Offer in Compromise
What is an Offer in Compromise?
The government, like any other creditor, encounters situations where an account receivable cannot be collected in full or there is a legitimate dispute as to what is owed. It is an accepted business practice to resolve these issues through negotiation and compromise.
The IRS handles these types of cases through a process called Offer in Compromise. This is “Pennies on the Dollar” approach you have probably seen advertised on the TV or heard on the radio.
An offer in compromise (OIC) is an agreement between a taxpayer and the Internal Revenue Service that settles the taxpayer's tax liabilities for less than the full amount owed. If the liabilities can be fully paid through an installment agreement or other means, the taxpayer will in most cases not be eligible for an OIC.
What is an Offer in Compromise for?
An offer in compromise allows you to settle your tax debt for less than the full amount you owe. As such, it may be a viable option if you can't pay your full tax liability, or doing so would create a financial hardship.
The IRS considers the following when reviewing your Offer in Compromise:
According to IRS policy, Policy Statement P-5-100 states:
The IRS will accept an offer in compromise when it is unlikely that the tax liability can be collected in full and the amount offered reasonably reflects collection potential. An OIC is a legitimate alternative to declaring a case currently not collectible or to a protracted installment agreement. The goal is to achieve collection of what is potentially collectible at the earliest possible time and at the least cost to the Government.
In most cases, the IRS will not accept an offer unless the amount offered by the taxpayer is equal to or greater than the reasonable collection potential (the RCP). The RCP is how the IRS measures the taxpayer's ability to pay. The RCP includes the value that can be realized from the taxpayer's assets, such as real property, automobiles, bank accounts, and other property. In addition to property, the RCP also includes anticipated future income, less certain amounts allowed for basic living expenses.How do I know if I qualify for an Offer in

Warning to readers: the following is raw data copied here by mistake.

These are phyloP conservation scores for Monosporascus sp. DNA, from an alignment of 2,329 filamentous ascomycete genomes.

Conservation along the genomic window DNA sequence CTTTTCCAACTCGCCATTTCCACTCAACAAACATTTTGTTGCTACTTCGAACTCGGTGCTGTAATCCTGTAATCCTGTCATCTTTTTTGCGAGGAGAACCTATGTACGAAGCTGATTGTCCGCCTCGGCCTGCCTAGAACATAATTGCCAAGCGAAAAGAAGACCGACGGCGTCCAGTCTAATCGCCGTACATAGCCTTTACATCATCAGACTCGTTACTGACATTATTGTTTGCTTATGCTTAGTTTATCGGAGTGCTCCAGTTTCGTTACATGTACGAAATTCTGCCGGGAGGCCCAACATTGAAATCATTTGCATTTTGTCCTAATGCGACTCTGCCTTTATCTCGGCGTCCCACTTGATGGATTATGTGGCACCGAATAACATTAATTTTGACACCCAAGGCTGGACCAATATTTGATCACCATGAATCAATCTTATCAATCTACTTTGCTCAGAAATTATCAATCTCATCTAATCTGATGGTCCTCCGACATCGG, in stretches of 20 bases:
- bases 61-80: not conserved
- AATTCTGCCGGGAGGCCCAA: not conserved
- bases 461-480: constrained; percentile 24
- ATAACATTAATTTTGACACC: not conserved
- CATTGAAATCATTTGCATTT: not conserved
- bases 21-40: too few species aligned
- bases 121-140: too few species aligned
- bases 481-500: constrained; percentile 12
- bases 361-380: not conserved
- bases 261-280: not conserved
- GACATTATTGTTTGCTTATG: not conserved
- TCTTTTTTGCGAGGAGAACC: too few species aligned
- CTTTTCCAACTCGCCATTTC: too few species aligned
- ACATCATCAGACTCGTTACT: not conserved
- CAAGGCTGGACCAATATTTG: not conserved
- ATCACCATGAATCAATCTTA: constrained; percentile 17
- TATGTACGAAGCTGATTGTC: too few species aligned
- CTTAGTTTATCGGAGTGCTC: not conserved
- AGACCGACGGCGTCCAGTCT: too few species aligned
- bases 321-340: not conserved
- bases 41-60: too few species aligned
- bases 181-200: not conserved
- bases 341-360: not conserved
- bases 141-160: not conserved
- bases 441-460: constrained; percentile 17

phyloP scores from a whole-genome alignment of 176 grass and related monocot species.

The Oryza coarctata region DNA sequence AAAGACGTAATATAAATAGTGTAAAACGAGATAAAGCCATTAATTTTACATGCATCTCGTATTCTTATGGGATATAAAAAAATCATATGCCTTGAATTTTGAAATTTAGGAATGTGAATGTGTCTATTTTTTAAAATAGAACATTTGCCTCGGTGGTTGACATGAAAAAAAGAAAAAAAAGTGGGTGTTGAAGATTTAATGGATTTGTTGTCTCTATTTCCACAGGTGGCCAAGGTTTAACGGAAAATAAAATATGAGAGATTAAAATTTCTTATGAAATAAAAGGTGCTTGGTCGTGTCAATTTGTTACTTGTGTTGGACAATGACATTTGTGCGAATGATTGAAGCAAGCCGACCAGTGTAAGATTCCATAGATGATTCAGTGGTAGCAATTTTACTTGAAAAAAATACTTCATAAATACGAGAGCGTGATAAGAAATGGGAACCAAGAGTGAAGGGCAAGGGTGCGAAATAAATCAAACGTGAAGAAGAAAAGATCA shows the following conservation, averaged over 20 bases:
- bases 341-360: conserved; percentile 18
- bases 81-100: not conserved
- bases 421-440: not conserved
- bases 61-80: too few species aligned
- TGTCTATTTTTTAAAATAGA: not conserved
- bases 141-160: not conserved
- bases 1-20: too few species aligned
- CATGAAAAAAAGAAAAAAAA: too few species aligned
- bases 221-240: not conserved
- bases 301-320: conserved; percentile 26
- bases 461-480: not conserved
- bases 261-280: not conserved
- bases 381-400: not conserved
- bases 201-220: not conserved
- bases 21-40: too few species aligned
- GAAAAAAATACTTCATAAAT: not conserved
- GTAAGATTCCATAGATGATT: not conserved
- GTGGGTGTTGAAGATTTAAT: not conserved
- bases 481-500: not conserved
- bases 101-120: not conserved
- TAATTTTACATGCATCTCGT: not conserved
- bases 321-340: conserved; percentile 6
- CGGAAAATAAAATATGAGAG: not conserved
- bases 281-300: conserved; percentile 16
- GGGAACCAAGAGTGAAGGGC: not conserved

The important thing to understand about the Offer in Compromise or OIC is that very few taxpayers actually do qualify.
To qualify for an OIC, you have to be able to prove one the following 3 things to the IRS:
1. You can not possibly afford to pay the tax debt in full – even if you get a smaller house and live off of beans and rice
2. There has been a serious mistake and you don’t actually owe the tax debt in question
3. Taking all things into consideration, it would somehow be unjust or unfair for you to have to pay the tax debt
The word prove is key here; to prove your financial situation, you will need to fill out and submit a form 433-A to the IRS. We like to call this form the “Treasure Map” because on the form 433-A, you will have to detail out absolutely all of you financial information including; bank account balances, bank account numbers, all of your income, the sources of your income, available credit, assets, etc. Essentially, it is a very detailed listing of everything you own, or can get your hands on.
4 good reasons to speak with a tax professional before submitting a 433-A to the IRS:
1. Accuracy – Any inaccuracies or misrepresentations on this form could amount to perjury. A tax professional will be able to mitigate the possibilities of errors before the form is submitted to the IRS.
2. Options – Once submitted, things are in motion that can not be easily undone. If the IRS rejects your settlement offer, they have the right to immediately start taking assets (see also tax lien, tax levy, and wage garnishment). By working with a tax professional, you will greatly increase the likelihood that your Offer in Compromise will be approved, or at least know in advance that you are not a good candidate and to explore other options. Keep in mind, the IRS rejects over 70% of all Offer in Compromise settlements submitted.
2. Time – The IRS only has a limited period of time to collect on a tax debt (see statute of limitations). A typical Offer in Compromise can take between 9 months and 2 years to receive an approval or rejection from the IRS. That time period is added onto the amount of time the IRS has to collect on your tax debt.
2. Money – Although there is no set price a tax resolution firm charges to prepare and negotiate an Offer in Compromise, it is fair to say $4,000 is a good estimate. This is a lot of money to invest in something that is not a sure thing. Remember the “Pennies on the Dollar”? When a company promises you that you will pay pennies on the dollar, they don’t say how many pennies – it could be 99 pennies on the dollar!
Keeping in mind that the IRS rejects over 70% of all Offer in Compromise, you owe it to yourself to speak with a tax professional first to see if you are even a good candidate. There are several options available to us to help you, and we will be happy to discuss them all with you.
If you are currently faced with an IRS Audit, or owe the IRS back taxes, you should think very strongly about consulting with a tax professional today. To speak directly with a tax advisor at our firm, call us at (888) 918-8121. The call is free, the consultation is free, and you are under no obligation to hire us.